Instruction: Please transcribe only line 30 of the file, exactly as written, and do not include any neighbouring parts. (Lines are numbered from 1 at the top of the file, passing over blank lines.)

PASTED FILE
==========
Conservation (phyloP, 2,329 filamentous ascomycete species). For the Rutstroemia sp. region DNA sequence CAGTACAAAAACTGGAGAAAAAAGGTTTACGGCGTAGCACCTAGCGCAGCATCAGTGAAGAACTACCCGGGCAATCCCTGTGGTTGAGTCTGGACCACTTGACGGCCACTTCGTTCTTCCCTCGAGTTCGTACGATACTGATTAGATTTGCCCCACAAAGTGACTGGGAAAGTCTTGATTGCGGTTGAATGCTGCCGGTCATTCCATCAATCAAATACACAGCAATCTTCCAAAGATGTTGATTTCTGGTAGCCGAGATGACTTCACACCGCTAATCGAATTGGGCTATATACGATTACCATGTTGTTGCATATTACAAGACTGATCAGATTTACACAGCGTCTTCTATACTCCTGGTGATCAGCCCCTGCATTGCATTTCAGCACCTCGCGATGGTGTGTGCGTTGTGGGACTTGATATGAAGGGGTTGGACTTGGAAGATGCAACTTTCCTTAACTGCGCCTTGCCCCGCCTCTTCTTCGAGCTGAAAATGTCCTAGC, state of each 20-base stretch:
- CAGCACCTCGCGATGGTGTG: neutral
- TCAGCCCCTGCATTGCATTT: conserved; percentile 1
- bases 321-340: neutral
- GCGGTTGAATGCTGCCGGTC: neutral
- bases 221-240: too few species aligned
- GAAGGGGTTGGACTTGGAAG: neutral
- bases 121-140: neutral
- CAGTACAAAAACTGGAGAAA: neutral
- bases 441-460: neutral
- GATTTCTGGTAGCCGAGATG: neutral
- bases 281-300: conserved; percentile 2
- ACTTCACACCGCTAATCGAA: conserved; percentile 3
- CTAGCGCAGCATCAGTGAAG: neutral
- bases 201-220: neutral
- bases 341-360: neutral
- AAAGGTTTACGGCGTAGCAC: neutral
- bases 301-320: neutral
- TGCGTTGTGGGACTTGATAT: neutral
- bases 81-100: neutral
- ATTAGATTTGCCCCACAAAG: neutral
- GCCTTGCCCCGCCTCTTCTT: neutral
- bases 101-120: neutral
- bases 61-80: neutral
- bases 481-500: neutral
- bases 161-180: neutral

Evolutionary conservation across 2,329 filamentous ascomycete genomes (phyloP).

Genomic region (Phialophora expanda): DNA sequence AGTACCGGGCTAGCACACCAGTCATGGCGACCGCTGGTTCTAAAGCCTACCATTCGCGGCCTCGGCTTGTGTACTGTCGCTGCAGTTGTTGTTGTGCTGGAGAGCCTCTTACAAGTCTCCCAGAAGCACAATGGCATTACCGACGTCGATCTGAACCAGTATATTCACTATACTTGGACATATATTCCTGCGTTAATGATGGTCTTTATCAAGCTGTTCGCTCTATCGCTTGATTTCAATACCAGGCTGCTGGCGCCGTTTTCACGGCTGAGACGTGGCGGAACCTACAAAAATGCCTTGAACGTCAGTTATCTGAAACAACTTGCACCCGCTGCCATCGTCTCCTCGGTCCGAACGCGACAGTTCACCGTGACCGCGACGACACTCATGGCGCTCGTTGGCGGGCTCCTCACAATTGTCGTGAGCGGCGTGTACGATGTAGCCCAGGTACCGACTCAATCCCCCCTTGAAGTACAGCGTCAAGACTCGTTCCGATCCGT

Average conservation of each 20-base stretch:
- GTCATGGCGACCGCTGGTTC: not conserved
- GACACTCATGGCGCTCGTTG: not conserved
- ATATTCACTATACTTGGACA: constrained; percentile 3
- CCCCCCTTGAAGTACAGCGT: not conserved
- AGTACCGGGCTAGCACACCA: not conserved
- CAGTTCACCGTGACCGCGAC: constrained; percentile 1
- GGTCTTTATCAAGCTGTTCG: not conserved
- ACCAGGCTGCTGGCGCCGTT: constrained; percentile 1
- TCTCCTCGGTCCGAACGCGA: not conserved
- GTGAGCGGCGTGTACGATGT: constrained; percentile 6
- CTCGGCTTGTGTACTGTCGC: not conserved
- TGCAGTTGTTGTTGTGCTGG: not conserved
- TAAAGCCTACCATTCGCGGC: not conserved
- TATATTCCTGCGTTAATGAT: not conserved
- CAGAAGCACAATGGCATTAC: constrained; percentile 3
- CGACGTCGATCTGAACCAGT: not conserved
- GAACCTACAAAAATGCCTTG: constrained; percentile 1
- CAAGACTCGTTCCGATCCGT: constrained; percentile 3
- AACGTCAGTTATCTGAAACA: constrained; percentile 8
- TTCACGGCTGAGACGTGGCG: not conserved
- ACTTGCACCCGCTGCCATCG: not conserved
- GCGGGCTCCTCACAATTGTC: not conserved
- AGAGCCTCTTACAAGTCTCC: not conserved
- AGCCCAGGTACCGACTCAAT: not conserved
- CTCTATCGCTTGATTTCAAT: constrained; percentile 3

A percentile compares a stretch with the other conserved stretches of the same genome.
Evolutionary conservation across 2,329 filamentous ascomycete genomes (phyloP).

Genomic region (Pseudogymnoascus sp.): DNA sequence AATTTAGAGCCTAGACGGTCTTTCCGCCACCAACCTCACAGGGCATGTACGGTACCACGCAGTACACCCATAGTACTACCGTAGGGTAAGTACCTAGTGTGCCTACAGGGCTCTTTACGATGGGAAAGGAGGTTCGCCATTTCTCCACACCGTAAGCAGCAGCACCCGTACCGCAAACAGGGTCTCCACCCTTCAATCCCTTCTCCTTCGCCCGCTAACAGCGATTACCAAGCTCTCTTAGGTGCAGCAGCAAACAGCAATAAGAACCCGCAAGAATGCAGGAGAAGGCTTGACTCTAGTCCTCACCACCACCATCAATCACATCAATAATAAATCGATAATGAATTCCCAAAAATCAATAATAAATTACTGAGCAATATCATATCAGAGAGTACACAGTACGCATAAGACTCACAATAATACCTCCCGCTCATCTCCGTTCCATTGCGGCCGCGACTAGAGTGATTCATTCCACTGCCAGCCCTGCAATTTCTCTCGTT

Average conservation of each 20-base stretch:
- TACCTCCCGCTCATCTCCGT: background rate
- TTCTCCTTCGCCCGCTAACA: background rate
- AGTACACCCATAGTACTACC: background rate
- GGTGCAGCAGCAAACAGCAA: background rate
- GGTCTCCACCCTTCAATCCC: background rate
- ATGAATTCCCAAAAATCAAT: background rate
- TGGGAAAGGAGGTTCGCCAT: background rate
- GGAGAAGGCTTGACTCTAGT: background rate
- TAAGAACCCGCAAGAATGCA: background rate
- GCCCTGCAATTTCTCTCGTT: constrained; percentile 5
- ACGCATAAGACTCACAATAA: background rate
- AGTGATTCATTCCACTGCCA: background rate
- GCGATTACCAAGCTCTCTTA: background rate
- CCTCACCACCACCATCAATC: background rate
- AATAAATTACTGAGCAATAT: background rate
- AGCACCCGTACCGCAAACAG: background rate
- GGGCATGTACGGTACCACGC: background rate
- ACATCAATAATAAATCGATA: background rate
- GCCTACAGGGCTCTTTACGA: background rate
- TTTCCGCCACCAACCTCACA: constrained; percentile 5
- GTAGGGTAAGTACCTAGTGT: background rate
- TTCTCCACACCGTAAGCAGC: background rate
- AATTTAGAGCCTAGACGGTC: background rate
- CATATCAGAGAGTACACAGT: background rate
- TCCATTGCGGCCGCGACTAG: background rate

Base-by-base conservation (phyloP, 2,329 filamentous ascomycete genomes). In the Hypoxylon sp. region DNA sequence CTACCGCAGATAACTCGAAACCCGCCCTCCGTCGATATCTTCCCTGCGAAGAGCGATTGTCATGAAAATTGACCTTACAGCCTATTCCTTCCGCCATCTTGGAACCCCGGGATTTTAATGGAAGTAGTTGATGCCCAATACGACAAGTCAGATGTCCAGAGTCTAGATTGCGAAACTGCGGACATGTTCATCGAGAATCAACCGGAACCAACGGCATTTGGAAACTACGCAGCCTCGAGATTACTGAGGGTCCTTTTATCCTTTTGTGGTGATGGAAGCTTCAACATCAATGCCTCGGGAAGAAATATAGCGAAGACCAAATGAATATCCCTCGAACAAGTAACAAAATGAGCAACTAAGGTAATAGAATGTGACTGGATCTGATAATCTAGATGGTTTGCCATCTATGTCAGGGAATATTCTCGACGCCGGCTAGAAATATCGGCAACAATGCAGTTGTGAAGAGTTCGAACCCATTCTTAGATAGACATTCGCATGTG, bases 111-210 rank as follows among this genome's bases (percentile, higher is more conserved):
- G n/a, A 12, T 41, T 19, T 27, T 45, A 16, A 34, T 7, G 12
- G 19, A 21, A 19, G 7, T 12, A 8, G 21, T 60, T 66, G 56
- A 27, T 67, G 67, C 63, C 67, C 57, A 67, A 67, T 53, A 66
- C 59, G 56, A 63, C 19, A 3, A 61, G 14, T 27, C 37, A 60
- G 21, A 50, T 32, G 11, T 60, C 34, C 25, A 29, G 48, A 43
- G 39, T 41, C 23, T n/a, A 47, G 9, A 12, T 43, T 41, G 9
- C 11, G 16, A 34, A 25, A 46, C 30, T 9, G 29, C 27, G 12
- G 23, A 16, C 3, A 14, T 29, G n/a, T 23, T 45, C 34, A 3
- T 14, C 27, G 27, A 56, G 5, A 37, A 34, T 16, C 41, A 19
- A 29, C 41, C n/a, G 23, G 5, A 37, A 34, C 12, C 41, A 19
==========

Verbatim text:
- GTCATGGCGACCGCTGGTTC: not conserved